How Digital Brand Architects Are Pushing to Close the Creator Pay Gap

This article is part of a cross-brand Digiday Media series examining how the creator economy has evolved amid the Covid-19 pandemic. Discover the complete series here.

Founded in 2010, Digital Brand Architects was acquired by United Talent in 2019, and since then, the agency has favored the signature of great color creators, such as the blogger Aimee Song and stylist Kelly Augustin.

The agency runs a mentorship program for black creators that offers training in negotiation tactics and meetings with brands and social media platforms. The DBA mentorship program debuted in 2021 and has since had graduates like Joyy Navon and Fly.nanced. According to the company, any content creator who identifies as black or African American and has between 25,000 and 90,000 followers on a social platform can apply for the mentorship program. Most importantly, DBA’s mission is to advocate for the creators of BIPOC by ensuring that clients receive equal pay and opportunities at all levels. The mission has become particularly important in recent years. Last year, an MSL study showed that black influencers typically earn about 35% less than their white counterparts.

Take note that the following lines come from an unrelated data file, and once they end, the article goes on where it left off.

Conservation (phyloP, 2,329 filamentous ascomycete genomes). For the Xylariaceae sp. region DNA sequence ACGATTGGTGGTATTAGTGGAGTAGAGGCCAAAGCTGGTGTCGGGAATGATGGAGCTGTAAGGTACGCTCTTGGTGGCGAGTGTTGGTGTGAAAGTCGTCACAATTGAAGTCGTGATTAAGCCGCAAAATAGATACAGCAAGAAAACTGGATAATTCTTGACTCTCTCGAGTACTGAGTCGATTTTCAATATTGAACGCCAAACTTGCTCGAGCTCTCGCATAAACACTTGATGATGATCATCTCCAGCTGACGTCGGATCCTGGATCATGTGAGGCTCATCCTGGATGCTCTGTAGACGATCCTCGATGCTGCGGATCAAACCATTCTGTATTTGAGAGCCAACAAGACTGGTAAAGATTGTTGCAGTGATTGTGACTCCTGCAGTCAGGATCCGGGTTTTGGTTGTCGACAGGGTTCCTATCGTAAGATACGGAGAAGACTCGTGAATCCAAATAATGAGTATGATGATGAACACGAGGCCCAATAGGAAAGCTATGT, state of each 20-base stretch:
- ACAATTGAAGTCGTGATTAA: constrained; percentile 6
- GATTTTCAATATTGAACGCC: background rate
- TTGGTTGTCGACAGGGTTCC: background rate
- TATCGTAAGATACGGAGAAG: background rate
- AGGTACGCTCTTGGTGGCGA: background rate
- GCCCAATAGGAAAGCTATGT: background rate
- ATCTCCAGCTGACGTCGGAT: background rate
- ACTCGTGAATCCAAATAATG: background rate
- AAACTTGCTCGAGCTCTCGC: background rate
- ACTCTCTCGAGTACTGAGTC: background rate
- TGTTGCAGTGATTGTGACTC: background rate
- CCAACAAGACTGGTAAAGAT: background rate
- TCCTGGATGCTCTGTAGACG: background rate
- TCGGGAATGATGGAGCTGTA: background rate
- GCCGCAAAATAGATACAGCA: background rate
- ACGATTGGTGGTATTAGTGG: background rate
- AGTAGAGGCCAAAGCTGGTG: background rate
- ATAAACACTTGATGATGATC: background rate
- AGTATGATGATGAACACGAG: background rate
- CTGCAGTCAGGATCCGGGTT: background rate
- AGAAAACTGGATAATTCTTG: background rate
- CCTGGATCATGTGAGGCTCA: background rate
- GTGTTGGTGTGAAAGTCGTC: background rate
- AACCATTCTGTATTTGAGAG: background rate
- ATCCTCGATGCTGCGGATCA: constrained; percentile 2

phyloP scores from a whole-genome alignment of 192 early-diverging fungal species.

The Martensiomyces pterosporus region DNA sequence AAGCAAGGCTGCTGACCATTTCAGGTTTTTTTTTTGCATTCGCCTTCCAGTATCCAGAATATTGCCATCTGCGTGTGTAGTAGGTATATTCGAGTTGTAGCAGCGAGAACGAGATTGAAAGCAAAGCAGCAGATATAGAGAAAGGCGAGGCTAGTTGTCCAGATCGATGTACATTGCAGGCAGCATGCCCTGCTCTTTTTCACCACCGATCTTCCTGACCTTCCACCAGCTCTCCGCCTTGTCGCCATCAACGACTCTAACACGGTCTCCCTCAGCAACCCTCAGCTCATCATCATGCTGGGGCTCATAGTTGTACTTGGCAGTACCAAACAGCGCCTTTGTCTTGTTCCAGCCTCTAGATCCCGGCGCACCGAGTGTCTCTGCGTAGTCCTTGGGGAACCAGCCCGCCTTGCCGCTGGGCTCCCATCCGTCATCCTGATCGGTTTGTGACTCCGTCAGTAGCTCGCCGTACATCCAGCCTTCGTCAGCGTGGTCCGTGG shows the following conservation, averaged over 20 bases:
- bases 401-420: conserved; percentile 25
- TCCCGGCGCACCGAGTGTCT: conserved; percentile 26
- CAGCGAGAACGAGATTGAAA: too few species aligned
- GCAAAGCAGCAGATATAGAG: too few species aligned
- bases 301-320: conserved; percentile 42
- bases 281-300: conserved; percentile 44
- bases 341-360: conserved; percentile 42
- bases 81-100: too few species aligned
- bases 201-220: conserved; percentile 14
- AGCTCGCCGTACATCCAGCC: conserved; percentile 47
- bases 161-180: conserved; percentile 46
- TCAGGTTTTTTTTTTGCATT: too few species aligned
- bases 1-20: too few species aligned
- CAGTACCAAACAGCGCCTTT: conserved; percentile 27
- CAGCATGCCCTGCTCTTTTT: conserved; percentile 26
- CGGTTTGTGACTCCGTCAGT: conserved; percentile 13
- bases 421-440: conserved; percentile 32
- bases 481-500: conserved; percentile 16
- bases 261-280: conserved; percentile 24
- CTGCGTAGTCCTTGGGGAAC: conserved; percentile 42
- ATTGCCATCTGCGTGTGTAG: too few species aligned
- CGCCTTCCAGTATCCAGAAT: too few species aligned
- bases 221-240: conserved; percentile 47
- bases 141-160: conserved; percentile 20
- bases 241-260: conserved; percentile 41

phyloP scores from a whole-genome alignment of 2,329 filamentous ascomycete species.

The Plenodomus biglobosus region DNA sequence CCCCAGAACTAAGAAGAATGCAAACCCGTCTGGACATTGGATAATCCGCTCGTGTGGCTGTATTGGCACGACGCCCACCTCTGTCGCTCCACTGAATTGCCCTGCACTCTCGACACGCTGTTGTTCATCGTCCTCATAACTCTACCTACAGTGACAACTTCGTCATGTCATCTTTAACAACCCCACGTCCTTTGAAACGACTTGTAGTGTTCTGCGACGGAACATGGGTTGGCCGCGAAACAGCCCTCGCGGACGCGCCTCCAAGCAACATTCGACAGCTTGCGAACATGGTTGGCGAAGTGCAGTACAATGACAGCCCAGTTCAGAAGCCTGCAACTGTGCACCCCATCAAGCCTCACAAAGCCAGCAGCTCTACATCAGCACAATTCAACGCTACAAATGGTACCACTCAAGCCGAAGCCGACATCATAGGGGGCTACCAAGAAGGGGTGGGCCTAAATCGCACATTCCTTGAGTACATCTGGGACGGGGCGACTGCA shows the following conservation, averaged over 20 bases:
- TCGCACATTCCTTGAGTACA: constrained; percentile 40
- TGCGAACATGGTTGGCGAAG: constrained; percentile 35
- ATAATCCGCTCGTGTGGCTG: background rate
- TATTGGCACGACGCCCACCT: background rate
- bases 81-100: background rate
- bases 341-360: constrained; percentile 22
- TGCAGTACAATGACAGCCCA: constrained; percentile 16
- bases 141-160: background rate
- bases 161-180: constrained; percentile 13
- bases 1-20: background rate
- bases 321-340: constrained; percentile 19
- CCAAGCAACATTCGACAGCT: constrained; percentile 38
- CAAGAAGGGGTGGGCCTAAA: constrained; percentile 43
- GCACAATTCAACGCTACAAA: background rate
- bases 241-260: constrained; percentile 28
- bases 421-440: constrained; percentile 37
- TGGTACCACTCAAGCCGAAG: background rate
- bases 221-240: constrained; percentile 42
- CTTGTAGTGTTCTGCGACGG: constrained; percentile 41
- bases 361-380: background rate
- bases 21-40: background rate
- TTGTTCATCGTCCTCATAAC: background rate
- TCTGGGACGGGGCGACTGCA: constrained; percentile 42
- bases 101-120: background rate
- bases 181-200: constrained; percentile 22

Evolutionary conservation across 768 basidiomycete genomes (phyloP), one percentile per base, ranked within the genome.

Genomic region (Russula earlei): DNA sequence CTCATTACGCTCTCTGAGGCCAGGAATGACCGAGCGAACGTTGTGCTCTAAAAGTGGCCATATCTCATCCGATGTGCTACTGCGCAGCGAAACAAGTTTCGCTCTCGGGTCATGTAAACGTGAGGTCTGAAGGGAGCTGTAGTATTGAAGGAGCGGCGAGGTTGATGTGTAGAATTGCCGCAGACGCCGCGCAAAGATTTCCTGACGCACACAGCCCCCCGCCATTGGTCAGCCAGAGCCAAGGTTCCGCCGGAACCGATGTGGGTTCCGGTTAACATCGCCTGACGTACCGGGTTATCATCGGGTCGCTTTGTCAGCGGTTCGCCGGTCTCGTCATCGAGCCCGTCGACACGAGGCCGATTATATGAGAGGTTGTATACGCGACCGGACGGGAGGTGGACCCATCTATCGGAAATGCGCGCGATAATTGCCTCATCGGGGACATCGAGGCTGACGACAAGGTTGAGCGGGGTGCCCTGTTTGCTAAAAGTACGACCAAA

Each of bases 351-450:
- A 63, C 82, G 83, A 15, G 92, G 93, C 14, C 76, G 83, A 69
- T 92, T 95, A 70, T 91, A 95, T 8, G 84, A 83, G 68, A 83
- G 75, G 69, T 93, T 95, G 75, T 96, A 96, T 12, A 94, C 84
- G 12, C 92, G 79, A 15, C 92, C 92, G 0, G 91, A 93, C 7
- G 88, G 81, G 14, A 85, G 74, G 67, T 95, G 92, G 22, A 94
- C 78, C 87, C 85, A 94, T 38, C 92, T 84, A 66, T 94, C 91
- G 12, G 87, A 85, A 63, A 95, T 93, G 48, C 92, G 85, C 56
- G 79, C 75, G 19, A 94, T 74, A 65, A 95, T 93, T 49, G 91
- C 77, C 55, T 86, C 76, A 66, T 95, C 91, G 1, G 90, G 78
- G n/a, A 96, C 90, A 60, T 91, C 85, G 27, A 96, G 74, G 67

Earnest James, senior vice president of special projects at Digital Brand Architects, said online creators “have always been white and thin, but that’s not the case anymore.” As the space matured, James explained, many advertising budgets shifted to the “influencer bucket.” According to a January 2022 eMarketer reportthree out of four marketing dollars are spent on influencer marketing, which is about $4.14 billion this year.

This has led many brands to invest heavily in big and micro-influencers over the past decade, creating a gray area when it comes to creator contracts and pricing, James said. Given the opacity of contracts, the designer industry has had little transparency about pricing and expectations – and as a result has impacted how color designers negotiate their terms. “Racism is ingrained in every industry, so we’re focused on nurturing talent from all marginalized backgrounds,” continued James. He added that inclusivity in advertising has taken center stage in recent years.

Indeed, the lack of diversity has become even more apparent as the influencer marketing industry has become more lucrative. Simple channels for creators to negotiate what those pricing standards look like could help level the playing field.

Adam Dornbusch, CEO of creator platform EnTribe, said many factors have contributed to pay disparities within the influencer space. “As influencer marketing has matured, the return on dollars spent has dropped dramatically,” he explained. This created a wave of all types of brands launching and raising the price of influencers. Over time, top influencers started earning thousands of dollars for sponsored posts. Meanwhile, an MSL survey watch that 77% of black creators were considered micro-influencers by brands, despite their following and impressions – thus earning an average of $27,000 per year. In comparison, 43% of white respondents were considered macro influencers and earned six figures per year.